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Clinton Gains Steam, And 4 Other Takeaways From Our New N.H. Poll

Democratic presidential candidate Hillary Rodham Clinton speaks during a town hall meeting Friday in Keene, N.H. (Mary Schwalm/AP)
Democratic presidential candidate Hillary Rodham Clinton speaks during a town hall meeting Friday in Keene, N.H. (Mary Schwalm/AP)
This article is more than 3 years old.

A new WBUR poll of the New Hampshire Democratic presidential primary (topline, crosstabs), released Wednesday, shows Hillary Clinton increasing her lead following last week’s Democratic debate.

Here are the five most important takeaways from the survey:

1. Clinton gains steam in New Hampshire after a strong debate performance.

Most post-debate polls show former Secretary of State Clinton as the clear winner of last week’s debate. Her strong performance also shows up in her numbers in New Hampshire, where she gained seven points since the September WBUR poll. Headed in the other direction is Vice President Joe Biden, who lost five points. Vermont Sen. Bernie Sanders held steady on most measures, which will not be adequate if Biden supporters continue to move toward the Clinton camp.

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2. The Clinton bump is built on perceived electability.

Since September, more voters have come to see Clinton as the candidate who can win next November. She has been dogged by concerns about her honesty and trustworthiness, stemming most recently from questions about her use of a private email server while serving as secretary of state. She has also never done as well as Sanders on the question of understanding everyday people. The debate didn’t change either of those perceptions. But her commanding performance was another step toward unifying the Democratic base around the idea that she is their best shot to keep the White House next year, a key argument for her candidacy.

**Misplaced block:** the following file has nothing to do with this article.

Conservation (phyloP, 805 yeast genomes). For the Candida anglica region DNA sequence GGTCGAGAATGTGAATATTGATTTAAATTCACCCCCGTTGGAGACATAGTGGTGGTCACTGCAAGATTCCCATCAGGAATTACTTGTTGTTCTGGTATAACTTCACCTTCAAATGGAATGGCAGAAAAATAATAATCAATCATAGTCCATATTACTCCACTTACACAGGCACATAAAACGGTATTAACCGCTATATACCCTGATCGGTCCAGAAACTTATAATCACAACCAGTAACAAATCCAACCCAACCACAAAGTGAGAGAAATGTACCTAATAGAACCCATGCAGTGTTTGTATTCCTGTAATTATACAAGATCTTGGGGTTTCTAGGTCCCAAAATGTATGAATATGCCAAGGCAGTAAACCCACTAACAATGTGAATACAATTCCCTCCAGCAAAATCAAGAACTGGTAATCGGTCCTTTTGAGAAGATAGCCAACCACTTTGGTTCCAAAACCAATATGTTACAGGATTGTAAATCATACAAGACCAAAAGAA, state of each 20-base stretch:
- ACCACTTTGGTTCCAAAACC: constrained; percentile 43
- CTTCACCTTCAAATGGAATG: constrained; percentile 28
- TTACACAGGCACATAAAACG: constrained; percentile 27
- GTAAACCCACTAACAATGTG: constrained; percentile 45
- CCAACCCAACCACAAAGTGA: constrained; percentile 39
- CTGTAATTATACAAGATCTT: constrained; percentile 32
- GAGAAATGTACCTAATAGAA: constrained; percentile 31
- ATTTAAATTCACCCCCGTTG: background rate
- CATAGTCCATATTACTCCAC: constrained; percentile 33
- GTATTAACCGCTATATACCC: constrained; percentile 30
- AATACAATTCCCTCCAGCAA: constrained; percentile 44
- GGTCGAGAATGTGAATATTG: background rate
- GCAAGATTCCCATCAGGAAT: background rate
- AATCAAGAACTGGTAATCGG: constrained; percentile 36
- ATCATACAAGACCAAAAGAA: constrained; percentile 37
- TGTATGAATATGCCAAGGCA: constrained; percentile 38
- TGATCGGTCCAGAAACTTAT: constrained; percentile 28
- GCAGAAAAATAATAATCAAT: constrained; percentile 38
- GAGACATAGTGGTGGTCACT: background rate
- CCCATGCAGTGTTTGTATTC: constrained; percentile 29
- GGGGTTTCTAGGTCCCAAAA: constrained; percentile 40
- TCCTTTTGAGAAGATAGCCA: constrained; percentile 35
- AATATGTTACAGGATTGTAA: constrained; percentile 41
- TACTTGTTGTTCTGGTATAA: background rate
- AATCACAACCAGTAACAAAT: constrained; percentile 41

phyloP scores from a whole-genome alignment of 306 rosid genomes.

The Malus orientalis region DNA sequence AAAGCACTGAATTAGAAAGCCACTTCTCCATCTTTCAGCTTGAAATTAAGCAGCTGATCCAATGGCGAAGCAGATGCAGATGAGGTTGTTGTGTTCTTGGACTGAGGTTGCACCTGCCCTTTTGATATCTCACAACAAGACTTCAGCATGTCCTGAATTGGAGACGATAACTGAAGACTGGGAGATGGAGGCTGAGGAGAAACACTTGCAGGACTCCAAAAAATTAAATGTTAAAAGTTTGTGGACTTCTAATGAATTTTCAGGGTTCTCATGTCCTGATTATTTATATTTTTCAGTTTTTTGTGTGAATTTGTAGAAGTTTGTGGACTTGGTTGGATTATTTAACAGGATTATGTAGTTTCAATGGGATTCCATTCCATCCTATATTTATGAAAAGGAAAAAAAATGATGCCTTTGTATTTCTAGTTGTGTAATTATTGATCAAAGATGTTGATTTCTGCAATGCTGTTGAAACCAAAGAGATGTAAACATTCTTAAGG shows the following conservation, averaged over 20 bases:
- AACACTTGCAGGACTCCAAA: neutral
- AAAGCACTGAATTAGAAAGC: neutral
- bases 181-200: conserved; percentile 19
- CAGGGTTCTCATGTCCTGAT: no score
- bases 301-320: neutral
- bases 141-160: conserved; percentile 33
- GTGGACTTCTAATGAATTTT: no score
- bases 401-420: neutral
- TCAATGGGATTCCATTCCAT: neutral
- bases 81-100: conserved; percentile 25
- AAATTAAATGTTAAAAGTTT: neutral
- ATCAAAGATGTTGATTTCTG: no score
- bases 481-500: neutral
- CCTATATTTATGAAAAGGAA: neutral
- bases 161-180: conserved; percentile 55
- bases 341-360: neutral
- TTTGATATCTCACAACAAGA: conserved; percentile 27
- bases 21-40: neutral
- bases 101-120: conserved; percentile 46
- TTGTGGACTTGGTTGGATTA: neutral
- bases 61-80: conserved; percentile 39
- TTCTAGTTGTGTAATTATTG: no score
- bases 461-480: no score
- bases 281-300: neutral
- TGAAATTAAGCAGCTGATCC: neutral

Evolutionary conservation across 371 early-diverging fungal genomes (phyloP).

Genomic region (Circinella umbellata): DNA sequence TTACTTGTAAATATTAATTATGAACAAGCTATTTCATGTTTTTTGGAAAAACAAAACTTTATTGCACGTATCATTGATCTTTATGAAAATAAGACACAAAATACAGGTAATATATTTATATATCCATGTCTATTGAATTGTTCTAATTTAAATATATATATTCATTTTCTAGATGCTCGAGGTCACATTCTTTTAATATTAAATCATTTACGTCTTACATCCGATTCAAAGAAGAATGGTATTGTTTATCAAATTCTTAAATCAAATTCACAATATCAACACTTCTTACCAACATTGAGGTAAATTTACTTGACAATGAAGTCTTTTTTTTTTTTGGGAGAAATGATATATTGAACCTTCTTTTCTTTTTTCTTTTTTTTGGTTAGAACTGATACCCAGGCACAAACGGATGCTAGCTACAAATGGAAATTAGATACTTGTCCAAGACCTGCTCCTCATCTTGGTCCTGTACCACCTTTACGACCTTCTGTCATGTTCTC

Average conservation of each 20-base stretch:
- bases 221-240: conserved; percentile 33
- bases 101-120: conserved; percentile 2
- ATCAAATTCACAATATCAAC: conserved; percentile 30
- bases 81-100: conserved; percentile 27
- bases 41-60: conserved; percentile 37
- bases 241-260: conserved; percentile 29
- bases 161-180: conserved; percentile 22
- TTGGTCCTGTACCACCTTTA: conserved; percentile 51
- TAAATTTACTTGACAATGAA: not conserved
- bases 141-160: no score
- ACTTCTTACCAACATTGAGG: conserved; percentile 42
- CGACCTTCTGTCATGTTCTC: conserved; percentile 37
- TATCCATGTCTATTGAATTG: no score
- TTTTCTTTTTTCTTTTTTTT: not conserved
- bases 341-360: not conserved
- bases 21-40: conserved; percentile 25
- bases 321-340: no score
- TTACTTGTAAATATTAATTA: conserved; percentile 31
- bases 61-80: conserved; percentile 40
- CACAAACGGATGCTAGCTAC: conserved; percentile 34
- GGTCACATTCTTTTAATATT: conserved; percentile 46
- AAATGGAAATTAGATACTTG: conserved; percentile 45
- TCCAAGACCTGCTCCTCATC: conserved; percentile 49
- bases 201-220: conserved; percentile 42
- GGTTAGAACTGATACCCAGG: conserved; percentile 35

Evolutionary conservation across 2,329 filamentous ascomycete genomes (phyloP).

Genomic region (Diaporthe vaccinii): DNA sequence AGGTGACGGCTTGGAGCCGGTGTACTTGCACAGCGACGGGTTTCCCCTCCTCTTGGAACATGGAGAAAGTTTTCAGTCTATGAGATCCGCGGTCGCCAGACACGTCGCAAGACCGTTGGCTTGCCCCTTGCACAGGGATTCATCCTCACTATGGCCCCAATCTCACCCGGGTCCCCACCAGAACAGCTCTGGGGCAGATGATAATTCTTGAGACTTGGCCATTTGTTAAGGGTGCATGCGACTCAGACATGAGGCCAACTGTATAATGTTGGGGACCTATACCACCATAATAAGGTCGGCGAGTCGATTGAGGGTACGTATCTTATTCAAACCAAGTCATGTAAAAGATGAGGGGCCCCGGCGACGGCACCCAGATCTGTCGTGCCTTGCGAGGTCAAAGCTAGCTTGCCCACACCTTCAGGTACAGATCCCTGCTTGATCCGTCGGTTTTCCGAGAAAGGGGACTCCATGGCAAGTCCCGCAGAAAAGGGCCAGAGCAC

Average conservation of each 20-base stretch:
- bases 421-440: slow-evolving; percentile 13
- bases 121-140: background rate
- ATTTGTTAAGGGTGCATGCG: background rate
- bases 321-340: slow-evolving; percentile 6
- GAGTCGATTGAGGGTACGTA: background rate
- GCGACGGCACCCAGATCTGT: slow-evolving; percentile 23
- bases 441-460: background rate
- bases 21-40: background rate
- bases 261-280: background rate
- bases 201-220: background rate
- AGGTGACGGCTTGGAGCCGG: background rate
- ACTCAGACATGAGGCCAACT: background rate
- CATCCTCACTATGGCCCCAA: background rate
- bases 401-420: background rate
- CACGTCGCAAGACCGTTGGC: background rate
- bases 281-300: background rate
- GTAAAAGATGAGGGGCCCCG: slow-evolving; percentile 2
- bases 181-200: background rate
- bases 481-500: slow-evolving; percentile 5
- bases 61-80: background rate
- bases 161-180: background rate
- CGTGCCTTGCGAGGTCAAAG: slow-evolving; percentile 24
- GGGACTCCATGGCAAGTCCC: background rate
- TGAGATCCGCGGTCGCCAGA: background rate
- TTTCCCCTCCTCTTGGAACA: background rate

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3. Sanders needs New Hampshire to have any plausible shot.

Falling behind in one state doesn’t always matter as much as it does in this case. But New Hampshire has been the only early state to give the Vermont senator a steady lead and represents his best shot at an early win. With the state’s white and liberal electorate, if he can’t win here, it becomes hard to see a path forward. Of the other three early states, Sanders has trailed in most Iowa polls, and gets crushed in South Carolina and Nevada. Nationally, he has never led in any poll, and currently trails Clinton by 22 points, according to the Real Clear Politics average.

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4. Biden is slipping as time ticks away.

(Update: Biden announced Wednesday he's not running for president.)

As Biden considers whether to get into the race, delays appear to be hurting voters’ perceptions of him. His favorables have fallen 11 points since September, and his unfavorables have risen by nearly the same amount. At the same time, voters are not pining for more candidates in the Democratic field. Nearly three quarters of New Hampshire Democratic primary voters say they are satisfied with the current field. Nationally, just 30 percent of likely primary voters say Biden should get in.

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5. The Democratic debate sent also-ran candidates into freefall.

In addition to the Clinton/Sanders match-up, the debate also provided the three second-tier candidates an opportunity to introduce themselves to a national audience. It was ugly. All three did serious damage to their already-long-shot prospects, seeing their net favorables plummet into negative territory. Former Rhode Island Gov. Lincoln Chafee may have compared himself to a block of granite, but Granite State voters weren't buying it. His net favorability has dropped to the bottom of the quarry. Jim Webb spent a good deal of his debate time complaining about how little of it there was, and announced Tuesday he will drop out of the Democratic contest.

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Steve Koczela is president of The MassINC Polling Group and a regular contributor to WBUR's Politicker. Follow him on Twitter @skoczela.

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